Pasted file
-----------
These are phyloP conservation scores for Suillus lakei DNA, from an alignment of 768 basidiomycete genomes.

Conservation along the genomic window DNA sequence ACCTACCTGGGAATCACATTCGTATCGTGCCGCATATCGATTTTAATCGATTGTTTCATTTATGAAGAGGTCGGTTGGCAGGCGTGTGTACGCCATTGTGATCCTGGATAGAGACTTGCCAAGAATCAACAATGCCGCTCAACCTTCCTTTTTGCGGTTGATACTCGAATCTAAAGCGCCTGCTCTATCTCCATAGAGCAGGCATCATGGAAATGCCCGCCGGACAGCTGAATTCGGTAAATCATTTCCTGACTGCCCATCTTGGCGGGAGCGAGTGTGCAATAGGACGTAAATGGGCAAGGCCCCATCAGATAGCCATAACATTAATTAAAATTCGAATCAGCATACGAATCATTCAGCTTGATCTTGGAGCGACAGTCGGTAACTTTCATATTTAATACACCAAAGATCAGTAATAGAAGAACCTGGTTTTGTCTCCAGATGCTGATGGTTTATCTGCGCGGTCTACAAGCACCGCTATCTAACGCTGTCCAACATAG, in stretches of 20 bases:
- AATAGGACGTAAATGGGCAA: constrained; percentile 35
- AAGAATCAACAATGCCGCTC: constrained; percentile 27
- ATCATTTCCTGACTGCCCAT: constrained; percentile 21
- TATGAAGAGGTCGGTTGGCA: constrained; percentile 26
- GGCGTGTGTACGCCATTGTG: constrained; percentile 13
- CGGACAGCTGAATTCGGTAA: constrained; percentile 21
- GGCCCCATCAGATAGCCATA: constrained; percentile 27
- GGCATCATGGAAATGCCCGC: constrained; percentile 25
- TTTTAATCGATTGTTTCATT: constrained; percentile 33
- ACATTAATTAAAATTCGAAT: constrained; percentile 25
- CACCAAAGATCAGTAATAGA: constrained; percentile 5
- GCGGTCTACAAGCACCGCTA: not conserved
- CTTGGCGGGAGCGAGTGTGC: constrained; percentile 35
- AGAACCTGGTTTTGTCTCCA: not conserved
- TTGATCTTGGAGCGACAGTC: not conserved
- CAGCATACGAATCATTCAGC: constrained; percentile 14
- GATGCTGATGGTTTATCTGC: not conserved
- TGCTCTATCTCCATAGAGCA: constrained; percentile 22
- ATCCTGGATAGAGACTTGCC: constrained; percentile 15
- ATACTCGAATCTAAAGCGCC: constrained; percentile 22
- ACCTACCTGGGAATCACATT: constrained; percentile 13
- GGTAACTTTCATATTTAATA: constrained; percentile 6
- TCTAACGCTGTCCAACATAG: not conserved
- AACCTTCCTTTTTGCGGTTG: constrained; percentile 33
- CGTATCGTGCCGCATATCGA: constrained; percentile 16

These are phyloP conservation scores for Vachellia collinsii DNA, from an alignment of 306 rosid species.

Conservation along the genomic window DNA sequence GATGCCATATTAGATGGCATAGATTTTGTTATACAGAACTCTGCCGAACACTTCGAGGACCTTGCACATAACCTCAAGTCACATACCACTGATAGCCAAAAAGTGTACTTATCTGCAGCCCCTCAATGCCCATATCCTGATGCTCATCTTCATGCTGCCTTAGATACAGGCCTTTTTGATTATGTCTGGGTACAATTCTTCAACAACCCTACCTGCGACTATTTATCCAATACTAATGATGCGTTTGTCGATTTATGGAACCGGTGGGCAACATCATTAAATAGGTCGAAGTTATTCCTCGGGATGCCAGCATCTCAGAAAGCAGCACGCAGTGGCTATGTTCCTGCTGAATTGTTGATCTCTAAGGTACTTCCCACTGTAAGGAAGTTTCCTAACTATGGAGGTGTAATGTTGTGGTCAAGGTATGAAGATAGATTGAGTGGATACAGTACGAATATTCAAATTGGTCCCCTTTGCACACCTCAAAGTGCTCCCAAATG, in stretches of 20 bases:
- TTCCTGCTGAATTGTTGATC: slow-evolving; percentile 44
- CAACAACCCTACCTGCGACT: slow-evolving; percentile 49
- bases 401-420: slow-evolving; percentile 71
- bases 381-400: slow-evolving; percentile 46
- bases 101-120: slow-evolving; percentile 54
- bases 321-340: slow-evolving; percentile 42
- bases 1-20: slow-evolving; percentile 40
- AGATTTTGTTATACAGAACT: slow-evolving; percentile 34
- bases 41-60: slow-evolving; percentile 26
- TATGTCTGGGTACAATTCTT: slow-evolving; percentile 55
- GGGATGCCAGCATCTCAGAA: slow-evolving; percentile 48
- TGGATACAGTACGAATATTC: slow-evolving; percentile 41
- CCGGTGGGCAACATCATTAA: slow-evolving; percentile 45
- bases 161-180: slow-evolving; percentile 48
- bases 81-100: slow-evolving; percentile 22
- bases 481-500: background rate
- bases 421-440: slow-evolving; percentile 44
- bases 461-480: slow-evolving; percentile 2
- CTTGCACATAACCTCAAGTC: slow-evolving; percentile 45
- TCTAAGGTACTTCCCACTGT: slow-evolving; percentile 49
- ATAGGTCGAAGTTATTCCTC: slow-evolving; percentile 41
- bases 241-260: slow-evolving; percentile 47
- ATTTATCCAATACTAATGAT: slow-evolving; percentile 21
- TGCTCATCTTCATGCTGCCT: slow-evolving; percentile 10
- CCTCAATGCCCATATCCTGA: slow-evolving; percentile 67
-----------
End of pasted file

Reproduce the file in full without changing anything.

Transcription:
These are phyloP conservation scores for Suillus lakei DNA, from an alignment of 768 basidiomycete genomes.

Conservation along the genomic window DNA sequence ACCTACCTGGGAATCACATTCGTATCGTGCCGCATATCGATTTTAATCGATTGTTTCATTTATGAAGAGGTCGGTTGGCAGGCGTGTGTACGCCATTGTGATCCTGGATAGAGACTTGCCAAGAATCAACAATGCCGCTCAACCTTCCTTTTTGCGGTTGATACTCGAATCTAAAGCGCCTGCTCTATCTCCATAGAGCAGGCATCATGGAAATGCCCGCCGGACAGCTGAATTCGGTAAATCATTTCCTGACTGCCCATCTTGGCGGGAGCGAGTGTGCAATAGGACGTAAATGGGCAAGGCCCCATCAGATAGCCATAACATTAATTAAAATTCGAATCAGCATACGAATCATTCAGCTTGATCTTGGAGCGACAGTCGGTAACTTTCATATTTAATACACCAAAGATCAGTAATAGAAGAACCTGGTTTTGTCTCCAGATGCTGATGGTTTATCTGCGCGGTCTACAAGCACCGCTATCTAACGCTGTCCAACATAG, in stretches of 20 bases:
- AATAGGACGTAAATGGGCAA: constrained; percentile 35
- AAGAATCAACAATGCCGCTC: constrained; percentile 27
- ATCATTTCCTGACTGCCCAT: constrained; percentile 21
- TATGAAGAGGTCGGTTGGCA: constrained; percentile 26
- GGCGTGTGTACGCCATTGTG: constrained; percentile 13
- CGGACAGCTGAATTCGGTAA: constrained; percentile 21
- GGCCCCATCAGATAGCCATA: constrained; percentile 27
- GGCATCATGGAAATGCCCGC: constrained; percentile 25
- TTTTAATCGATTGTTTCATT: constrained; percentile 33
- ACATTAATTAAAATTCGAAT: constrained; percentile 25
- CACCAAAGATCAGTAATAGA: constrained; percentile 5
- GCGGTCTACAAGCACCGCTA: not conserved
- CTTGGCGGGAGCGAGTGTGC: constrained; percentile 35
- AGAACCTGGTTTTGTCTCCA: not conserved
- TTGATCTTGGAGCGACAGTC: not conserved
- CAGCATACGAATCATTCAGC: constrained; percentile 14
- GATGCTGATGGTTTATCTGC: not conserved
- TGCTCTATCTCCATAGAGCA: constrained; percentile 22
- ATCCTGGATAGAGACTTGCC: constrained; percentile 15
- ATACTCGAATCTAAAGCGCC: constrained; percentile 22
- ACCTACCTGGGAATCACATT: constrained; percentile 13
- GGTAACTTTCATATTTAATA: constrained; percentile 6
- TCTAACGCTGTCCAACATAG: not conserved
- AACCTTCCTTTTTGCGGTTG: constrained; percentile 33
- CGTATCGTGCCGCATATCGA: constrained; percentile 16

These are phyloP conservation scores for Vachellia collinsii DNA, from an alignment of 306 rosid species.

Conservation along the genomic window DNA sequence GATGCCATATTAGATGGCATAGATTTTGTTATACAGAACTCTGCCGAACACTTCGAGGACCTTGCACATAACCTCAAGTCACATACCACTGATAGCCAAAAAGTGTACTTATCTGCAGCCCCTCAATGCCCATATCCTGATGCTCATCTTCATGCTGCCTTAGATACAGGCCTTTTTGATTATGTCTGGGTACAATTCTTCAACAACCCTACCTGCGACTATTTATCCAATACTAATGATGCGTTTGTCGATTTATGGAACCGGTGGGCAACATCATTAAATAGGTCGAAGTTATTCCTCGGGATGCCAGCATCTCAGAAAGCAGCACGCAGTGGCTATGTTCCTGCTGAATTGTTGATCTCTAAGGTACTTCCCACTGTAAGGAAGTTTCCTAACTATGGAGGTGTAATGTTGTGGTCAAGGTATGAAGATAGATTGAGTGGATACAGTACGAATATTCAAATTGGTCCCCTTTGCACACCTCAAAGTGCTCCCAAATG, in stretches of 20 bases:
- TTCCTGCTGAATTGTTGATC: slow-evolving; percentile 44
- CAACAACCCTACCTGCGACT: slow-evolving; percentile 49
- bases 401-420: slow-evolving; percentile 71
- bases 381-400: slow-evolving; percentile 46
- bases 101-120: slow-evolving; percentile 54
- bases 321-340: slow-evolving; percentile 42
- bases 1-20: slow-evolving; percentile 40
- AGATTTTGTTATACAGAACT: slow-evolving; percentile 34
- bases 41-60: slow-evolving; percentile 26
- TATGTCTGGGTACAATTCTT: slow-evolving; percentile 55
- GGGATGCCAGCATCTCAGAA: slow-evolving; percentile 48
- TGGATACAGTACGAATATTC: slow-evolving; percentile 41
- CCGGTGGGCAACATCATTAA: slow-evolving; percentile 45
- bases 161-180: slow-evolving; percentile 48
- bases 81-100: slow-evolving; percentile 22
- bases 481-500: background rate
- bases 421-440: slow-evolving; percentile 44
- bases 461-480: slow-evolving; percentile 2
- CTTGCACATAACCTCAAGTC: slow-evolving; percentile 45
- TCTAAGGTACTTCCCACTGT: slow-evolving; percentile 49
- ATAGGTCGAAGTTATTCCTC: slow-evolving; percentile 41
- bases 241-260: slow-evolving; percentile 47
- ATTTATCCAATACTAATGAT: slow-evolving; percentile 21
- TGCTCATCTTCATGCTGCCT: slow-evolving; percentile 10
- CCTCAATGCCCATATCCTGA: slow-evolving; percentile 67